"Everybody's gone. Everybody's gone. Everybody. Their houses are gone. They're all dead in the houses there. Everybody's dead," cried survivor Christopher Harvey as he walked through Kinglake.

 

A Victoria state police spokesman told Reuters by telephone late Monday the toll had risen to 171 from about 135 hours earlier. He said the toll would almost certainly rise further.

 

"What we've seen, I think, is that people didn't have enough time, in some cases," Victoria Police Commissioner Christine Nixon told a news conference. "We're finding (bodies) on the side of roads, in cars that crashed."

 

Tales of survival

 

But there were also extraordinary tales of survival.

One man leapt into his pool to escape the flames as they roared over his house, leaving it unscarred but razing his neighbor's. Another woman sheltered with her children in a wombat burrow as the worst of the fire passed.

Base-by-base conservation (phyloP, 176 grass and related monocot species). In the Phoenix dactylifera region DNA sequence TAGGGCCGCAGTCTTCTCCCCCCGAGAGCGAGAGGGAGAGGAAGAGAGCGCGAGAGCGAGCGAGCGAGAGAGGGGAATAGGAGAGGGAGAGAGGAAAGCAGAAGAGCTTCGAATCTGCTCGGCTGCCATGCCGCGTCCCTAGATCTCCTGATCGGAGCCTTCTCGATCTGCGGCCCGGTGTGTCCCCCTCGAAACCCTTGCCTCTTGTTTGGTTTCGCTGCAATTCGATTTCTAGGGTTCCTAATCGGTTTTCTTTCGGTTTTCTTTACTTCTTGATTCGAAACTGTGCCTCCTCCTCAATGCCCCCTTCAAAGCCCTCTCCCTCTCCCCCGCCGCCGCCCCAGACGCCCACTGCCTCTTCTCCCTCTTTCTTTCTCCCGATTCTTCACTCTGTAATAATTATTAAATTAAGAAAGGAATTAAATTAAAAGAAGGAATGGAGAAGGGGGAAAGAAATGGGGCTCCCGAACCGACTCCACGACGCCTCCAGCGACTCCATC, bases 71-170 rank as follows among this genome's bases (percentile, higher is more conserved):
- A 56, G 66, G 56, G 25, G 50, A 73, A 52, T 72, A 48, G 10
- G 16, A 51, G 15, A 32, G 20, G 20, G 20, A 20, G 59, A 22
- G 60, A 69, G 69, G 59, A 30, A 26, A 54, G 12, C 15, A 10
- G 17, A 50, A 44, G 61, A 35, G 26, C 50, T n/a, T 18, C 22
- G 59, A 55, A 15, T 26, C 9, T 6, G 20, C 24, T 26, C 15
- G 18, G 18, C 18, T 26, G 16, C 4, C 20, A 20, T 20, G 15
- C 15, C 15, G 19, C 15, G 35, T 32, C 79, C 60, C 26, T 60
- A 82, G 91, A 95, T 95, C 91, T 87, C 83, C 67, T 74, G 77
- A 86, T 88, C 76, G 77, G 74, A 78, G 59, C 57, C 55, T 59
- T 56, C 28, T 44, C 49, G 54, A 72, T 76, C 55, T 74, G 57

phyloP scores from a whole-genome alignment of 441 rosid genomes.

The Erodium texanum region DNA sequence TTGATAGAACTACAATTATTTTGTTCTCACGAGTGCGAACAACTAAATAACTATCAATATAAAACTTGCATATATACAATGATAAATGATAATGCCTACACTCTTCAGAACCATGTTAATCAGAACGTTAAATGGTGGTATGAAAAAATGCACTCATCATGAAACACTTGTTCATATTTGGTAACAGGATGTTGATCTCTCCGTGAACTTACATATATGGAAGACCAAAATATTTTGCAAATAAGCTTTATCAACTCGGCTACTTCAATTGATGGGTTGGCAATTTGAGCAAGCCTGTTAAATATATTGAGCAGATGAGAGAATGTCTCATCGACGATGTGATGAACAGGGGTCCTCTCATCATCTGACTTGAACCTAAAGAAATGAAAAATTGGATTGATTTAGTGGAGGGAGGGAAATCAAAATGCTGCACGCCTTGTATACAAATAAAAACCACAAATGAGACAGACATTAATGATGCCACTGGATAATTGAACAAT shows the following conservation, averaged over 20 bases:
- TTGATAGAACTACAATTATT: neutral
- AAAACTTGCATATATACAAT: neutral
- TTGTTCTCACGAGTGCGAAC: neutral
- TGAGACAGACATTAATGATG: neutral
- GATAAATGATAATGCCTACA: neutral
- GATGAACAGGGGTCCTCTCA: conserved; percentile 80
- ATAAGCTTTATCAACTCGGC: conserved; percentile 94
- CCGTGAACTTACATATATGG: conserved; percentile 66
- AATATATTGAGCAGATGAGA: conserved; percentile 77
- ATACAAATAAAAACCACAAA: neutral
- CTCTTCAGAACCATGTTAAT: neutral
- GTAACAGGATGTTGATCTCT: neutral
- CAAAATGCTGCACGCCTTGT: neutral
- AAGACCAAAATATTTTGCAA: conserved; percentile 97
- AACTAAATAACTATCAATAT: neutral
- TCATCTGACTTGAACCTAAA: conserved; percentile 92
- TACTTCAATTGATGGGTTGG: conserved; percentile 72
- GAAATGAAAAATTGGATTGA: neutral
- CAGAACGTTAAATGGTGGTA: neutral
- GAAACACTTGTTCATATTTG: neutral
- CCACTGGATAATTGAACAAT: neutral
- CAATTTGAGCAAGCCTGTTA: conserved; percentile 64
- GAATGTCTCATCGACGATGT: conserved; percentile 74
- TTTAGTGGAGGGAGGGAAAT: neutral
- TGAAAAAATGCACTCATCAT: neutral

Mark Strubing sheltered in a drainage pipe as his property, outside Kinglake, burned.

 

"We jumped in the car and we were only literally just able to outrun this fire. It was traveling as fast as the wind," Strubing told Nine Network television news.

 

He said he and a companion rolled around in the water at the bottom to wet their clothing as the flames started licking the pipe: "How we didn't burn I don't know."

 

Elsewhere in Kinglake, Jack Barber fled just ahead of the flames with his wife and a neighbor, driving in two cars packed with birth certificates, insurance documents, two cats, four kittens and a dog. "We had a fire plan," he said Monday. "The plan was to get the hell out of there before the flames came."

 

Their escape route blocked by downed power lines and a tree, they took shelter first at a school, then  when that burned  in an exposed cricket ground ringed by trees, where they found five others.